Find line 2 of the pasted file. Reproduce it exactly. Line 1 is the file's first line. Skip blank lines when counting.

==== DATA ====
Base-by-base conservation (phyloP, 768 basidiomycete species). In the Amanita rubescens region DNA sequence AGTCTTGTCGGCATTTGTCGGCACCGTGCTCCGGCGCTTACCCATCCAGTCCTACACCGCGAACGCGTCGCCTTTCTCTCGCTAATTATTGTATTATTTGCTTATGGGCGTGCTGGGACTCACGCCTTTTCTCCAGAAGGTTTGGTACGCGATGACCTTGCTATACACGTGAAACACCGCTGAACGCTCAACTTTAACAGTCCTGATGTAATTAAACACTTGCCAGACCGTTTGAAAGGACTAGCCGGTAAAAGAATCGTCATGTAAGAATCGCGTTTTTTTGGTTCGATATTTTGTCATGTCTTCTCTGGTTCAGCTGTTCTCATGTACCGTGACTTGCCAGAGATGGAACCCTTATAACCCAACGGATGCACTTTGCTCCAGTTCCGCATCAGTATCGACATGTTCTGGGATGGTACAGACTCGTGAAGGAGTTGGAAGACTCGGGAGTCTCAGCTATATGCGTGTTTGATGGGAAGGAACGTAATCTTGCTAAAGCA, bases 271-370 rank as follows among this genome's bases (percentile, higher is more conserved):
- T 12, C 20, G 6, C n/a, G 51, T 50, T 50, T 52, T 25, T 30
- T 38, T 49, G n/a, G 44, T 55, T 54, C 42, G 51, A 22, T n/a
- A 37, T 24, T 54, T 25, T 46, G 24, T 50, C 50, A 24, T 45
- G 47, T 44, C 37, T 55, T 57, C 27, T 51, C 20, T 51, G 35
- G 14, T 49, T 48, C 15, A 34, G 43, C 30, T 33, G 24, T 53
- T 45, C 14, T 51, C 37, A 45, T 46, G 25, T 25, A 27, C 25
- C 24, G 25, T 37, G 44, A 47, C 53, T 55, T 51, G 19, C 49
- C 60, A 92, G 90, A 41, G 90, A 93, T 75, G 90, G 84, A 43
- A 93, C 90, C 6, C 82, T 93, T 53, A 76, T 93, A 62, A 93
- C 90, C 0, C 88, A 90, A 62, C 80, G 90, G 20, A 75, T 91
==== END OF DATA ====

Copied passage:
- T 12, C 20, G 6, C n/a, G 51, T 50, T 50, T 52, T 25, T 30